The Jan. 21, 2020 Information Item: Report on City of Boulder Small Business Support memorandum outlined the current assistance offered to businesses through the city's Community Vitality Department and its partners, challenges impacting small businesses, and areas where more can be done to support small, local businesses including nonprofits and women- and minority-owned businesses.

Excerpt from the Report on City of Boulder Small Business Support

As the Boulder Valley Comprehensive Plan (BVCP) provides, the city seeks to maintain a local environment conducive to the success and sustainability of businesses balanced by the needs and interests of the broader community of residents, workers and visitors.

Boulder is nationally recognized as an innovation and startup hub, and enjoys a robust local economy supported by the University of Colorado, federal labs, a well-educated and highly skilled workforce, and businesses representing a wide range of industries. An economically vital community where all residents and businesses can access and benefit from a healthy and sustainable economy that is innovative, diverse and collaborative is an essential component of the city’s Sustainability and Resilience Framework. The presence of a diverse mix of businesses contributes to the strength of the local economy and quality of life.

To support local economic vitality and address the needs of Boulder’s businesses, including small businesses and nonprofits, the Community Vitality Department establishes, leads and monitors the performance of initiatives that address economic challenges and opportunities. While other departments service and regularly interact with the Boulder business community, it remains Community Vitality’s role to provide direct services related to economic vitality and to fund and manage relationships with city partner organizations directly related to the success and sustainability of the local business community. Referenced collaborative partnerships expand the City of Boulder’s own reach while minimizing duplication of efforts in supporting businesses and, to name a few, include:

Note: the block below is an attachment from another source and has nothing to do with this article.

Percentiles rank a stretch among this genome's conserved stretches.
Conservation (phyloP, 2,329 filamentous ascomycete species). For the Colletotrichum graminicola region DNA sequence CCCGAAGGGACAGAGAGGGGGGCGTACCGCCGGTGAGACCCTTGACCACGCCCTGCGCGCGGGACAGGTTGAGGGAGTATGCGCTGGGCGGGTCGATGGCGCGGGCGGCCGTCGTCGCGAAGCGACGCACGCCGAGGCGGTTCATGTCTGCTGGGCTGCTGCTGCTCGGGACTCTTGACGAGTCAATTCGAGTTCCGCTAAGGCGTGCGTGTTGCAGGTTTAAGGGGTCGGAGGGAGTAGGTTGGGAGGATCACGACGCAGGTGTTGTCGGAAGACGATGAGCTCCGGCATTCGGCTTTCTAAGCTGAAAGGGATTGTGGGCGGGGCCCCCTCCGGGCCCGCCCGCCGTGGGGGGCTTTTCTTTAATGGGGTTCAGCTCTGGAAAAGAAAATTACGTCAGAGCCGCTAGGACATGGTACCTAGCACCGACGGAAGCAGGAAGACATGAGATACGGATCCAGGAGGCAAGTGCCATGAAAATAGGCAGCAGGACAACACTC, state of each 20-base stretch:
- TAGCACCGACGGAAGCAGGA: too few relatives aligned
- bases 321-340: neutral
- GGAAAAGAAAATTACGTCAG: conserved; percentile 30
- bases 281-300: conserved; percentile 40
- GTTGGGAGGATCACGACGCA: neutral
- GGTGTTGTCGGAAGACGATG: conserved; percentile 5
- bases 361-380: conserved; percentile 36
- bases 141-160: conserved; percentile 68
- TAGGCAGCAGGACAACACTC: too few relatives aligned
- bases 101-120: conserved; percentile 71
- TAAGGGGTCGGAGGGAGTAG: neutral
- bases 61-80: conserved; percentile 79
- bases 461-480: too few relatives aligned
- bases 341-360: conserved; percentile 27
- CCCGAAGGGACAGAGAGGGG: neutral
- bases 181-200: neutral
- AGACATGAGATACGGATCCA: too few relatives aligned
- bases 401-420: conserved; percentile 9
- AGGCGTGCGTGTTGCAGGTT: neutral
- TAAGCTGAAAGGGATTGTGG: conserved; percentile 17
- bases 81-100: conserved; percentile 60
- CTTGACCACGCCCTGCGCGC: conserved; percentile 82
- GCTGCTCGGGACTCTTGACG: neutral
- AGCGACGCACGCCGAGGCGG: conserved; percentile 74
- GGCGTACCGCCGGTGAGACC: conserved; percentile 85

• Financial support (rebates, loans and grants);
  • Information about the local business environment, including market and economic data;
  • Responses to questions, concerns and requests for assistance;
  • Workshops on a variety of business topics and consulting with industry experts; and
  • Workforce development programs.

While economic development and/or economic vitality services are relatively commonplace among municipalities in Colorado and throughout the country, Boulder’s economic vitality programs place less emphasis on attracting new businesses, and greater focus on retaining existing businesses and supporting startups.

Last year, programs and services provided by Community Vitality and the city’s economic vitality partners benefited more than 1,800 businesses, more than 80% of which were local small businesses or startups.

During a prior period of steady sales tax growth and relatively little loss of small and local businesses, Community Vitality Department funding allocated for Boulder’s core business support programs remained relatively flat with no significant program enhancements. Current funding also provides for 2.5 full-time employees (FTEs) in the department (only one of whom has economic vitality business support as a sole function) aided by the partial support of several other department staff otherwise responsible for special district management and department leadership/administration.